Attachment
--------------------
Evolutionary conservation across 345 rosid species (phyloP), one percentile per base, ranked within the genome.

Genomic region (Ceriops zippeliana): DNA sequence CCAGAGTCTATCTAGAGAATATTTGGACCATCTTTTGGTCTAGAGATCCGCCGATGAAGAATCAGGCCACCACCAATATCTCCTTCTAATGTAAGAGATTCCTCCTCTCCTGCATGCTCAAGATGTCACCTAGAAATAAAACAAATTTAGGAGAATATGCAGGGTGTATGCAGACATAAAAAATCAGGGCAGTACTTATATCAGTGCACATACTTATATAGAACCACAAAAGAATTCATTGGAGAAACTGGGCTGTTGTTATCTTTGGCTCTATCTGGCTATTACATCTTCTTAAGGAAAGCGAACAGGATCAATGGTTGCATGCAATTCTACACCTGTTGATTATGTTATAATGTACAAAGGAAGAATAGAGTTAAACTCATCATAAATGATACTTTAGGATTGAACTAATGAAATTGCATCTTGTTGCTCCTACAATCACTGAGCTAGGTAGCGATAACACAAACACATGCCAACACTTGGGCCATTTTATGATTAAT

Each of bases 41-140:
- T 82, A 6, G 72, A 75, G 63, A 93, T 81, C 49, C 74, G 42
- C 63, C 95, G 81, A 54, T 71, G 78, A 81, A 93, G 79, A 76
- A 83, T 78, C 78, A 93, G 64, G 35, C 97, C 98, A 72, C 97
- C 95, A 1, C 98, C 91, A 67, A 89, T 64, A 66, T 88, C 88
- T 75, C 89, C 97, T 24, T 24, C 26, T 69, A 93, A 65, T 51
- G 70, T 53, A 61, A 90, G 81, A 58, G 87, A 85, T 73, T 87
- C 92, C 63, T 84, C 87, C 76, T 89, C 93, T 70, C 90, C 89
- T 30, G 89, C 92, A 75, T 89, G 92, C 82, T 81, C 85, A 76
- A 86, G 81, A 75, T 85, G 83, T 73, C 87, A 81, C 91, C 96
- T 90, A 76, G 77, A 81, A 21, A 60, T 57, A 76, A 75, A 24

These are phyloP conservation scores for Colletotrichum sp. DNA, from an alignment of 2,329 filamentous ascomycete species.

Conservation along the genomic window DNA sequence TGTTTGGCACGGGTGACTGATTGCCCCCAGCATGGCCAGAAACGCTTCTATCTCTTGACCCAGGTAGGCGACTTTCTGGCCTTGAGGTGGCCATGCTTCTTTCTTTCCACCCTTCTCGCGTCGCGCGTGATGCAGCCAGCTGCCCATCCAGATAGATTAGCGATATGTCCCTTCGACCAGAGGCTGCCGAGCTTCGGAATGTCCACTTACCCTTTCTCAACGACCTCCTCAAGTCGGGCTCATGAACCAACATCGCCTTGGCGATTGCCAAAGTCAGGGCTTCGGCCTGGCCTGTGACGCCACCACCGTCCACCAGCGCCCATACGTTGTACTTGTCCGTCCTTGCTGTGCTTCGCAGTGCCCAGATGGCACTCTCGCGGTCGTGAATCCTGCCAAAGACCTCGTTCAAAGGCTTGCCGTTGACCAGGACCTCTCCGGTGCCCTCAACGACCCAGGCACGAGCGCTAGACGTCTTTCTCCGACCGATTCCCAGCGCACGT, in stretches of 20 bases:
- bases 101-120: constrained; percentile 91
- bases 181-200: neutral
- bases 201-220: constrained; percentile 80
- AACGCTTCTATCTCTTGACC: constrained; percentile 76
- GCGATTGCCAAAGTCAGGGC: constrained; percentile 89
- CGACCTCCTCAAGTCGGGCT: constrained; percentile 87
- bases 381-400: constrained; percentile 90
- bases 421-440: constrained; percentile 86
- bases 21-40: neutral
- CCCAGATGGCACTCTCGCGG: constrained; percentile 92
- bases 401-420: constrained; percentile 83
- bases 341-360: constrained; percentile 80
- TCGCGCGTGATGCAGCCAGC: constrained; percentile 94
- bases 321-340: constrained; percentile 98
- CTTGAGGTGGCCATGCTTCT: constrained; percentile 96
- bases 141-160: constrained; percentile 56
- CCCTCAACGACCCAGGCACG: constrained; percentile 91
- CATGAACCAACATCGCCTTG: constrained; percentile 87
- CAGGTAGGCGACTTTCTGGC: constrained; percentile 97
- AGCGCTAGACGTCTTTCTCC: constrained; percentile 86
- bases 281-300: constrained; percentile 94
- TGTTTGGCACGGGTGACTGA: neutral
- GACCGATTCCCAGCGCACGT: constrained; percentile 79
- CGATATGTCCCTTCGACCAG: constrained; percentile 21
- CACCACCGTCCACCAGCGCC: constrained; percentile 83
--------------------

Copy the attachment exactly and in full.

Evolutionary conservation across 345 rosid species (phyloP), one percentile per base, ranked within the genome.

Genomic region (Ceriops zippeliana): DNA sequence CCAGAGTCTATCTAGAGAATATTTGGACCATCTTTTGGTCTAGAGATCCGCCGATGAAGAATCAGGCCACCACCAATATCTCCTTCTAATGTAAGAGATTCCTCCTCTCCTGCATGCTCAAGATGTCACCTAGAAATAAAACAAATTTAGGAGAATATGCAGGGTGTATGCAGACATAAAAAATCAGGGCAGTACTTATATCAGTGCACATACTTATATAGAACCACAAAAGAATTCATTGGAGAAACTGGGCTGTTGTTATCTTTGGCTCTATCTGGCTATTACATCTTCTTAAGGAAAGCGAACAGGATCAATGGTTGCATGCAATTCTACACCTGTTGATTATGTTATAATGTACAAAGGAAGAATAGAGTTAAACTCATCATAAATGATACTTTAGGATTGAACTAATGAAATTGCATCTTGTTGCTCCTACAATCACTGAGCTAGGTAGCGATAACACAAACACATGCCAACACTTGGGCCATTTTATGATTAAT

Each of bases 41-140:
- T 82, A 6, G 72, A 75, G 63, A 93, T 81, C 49, C 74, G 42
- C 63, C 95, G 81, A 54, T 71, G 78, A 81, A 93, G 79, A 76
- A 83, T 78, C 78, A 93, G 64, G 35, C 97, C 98, A 72, C 97
- C 95, A 1, C 98, C 91, A 67, A 89, T 64, A 66, T 88, C 88
- T 75, C 89, C 97, T 24, T 24, C 26, T 69, A 93, A 65, T 51
- G 70, T 53, A 61, A 90, G 81, A 58, G 87, A 85, T 73, T 87
- C 92, C 63, T 84, C 87, C 76, T 89, C 93, T 70, C 90, C 89
- T 30, G 89, C 92, A 75, T 89, G 92, C 82, T 81, C 85, A 76
- A 86, G 81, A 75, T 85, G 83, T 73, C 87, A 81, C 91, C 96
- T 90, A 76, G 77, A 81, A 21, A 60, T 57, A 76, A 75, A 24

These are phyloP conservation scores for Colletotrichum sp. DNA, from an alignment of 2,329 filamentous ascomycete species.

Conservation along the genomic window DNA sequence TGTTTGGCACGGGTGACTGATTGCCCCCAGCATGGCCAGAAACGCTTCTATCTCTTGACCCAGGTAGGCGACTTTCTGGCCTTGAGGTGGCCATGCTTCTTTCTTTCCACCCTTCTCGCGTCGCGCGTGATGCAGCCAGCTGCCCATCCAGATAGATTAGCGATATGTCCCTTCGACCAGAGGCTGCCGAGCTTCGGAATGTCCACTTACCCTTTCTCAACGACCTCCTCAAGTCGGGCTCATGAACCAACATCGCCTTGGCGATTGCCAAAGTCAGGGCTTCGGCCTGGCCTGTGACGCCACCACCGTCCACCAGCGCCCATACGTTGTACTTGTCCGTCCTTGCTGTGCTTCGCAGTGCCCAGATGGCACTCTCGCGGTCGTGAATCCTGCCAAAGACCTCGTTCAAAGGCTTGCCGTTGACCAGGACCTCTCCGGTGCCCTCAACGACCCAGGCACGAGCGCTAGACGTCTTTCTCCGACCGATTCCCAGCGCACGT, in stretches of 20 bases:
- bases 101-120: constrained; percentile 91
- bases 181-200: neutral
- bases 201-220: constrained; percentile 80
- AACGCTTCTATCTCTTGACC: constrained; percentile 76
- GCGATTGCCAAAGTCAGGGC: constrained; percentile 89
- CGACCTCCTCAAGTCGGGCT: constrained; percentile 87
- bases 381-400: constrained; percentile 90
- bases 421-440: constrained; percentile 86
- bases 21-40: neutral
- CCCAGATGGCACTCTCGCGG: constrained; percentile 92
- bases 401-420: constrained; percentile 83
- bases 341-360: constrained; percentile 80
- TCGCGCGTGATGCAGCCAGC: constrained; percentile 94
- bases 321-340: constrained; percentile 98
- CTTGAGGTGGCCATGCTTCT: constrained; percentile 96
- bases 141-160: constrained; percentile 56
- CCCTCAACGACCCAGGCACG: constrained; percentile 91
- CATGAACCAACATCGCCTTG: constrained; percentile 87
- CAGGTAGGCGACTTTCTGGC: constrained; percentile 97
- AGCGCTAGACGTCTTTCTCC: constrained; percentile 86
- bases 281-300: constrained; percentile 94
- TGTTTGGCACGGGTGACTGA: neutral
- GACCGATTCCCAGCGCACGT: constrained; percentile 79
- CGATATGTCCCTTCGACCAG: constrained; percentile 21
- CACCACCGTCCACCAGCGCC: constrained; percentile 83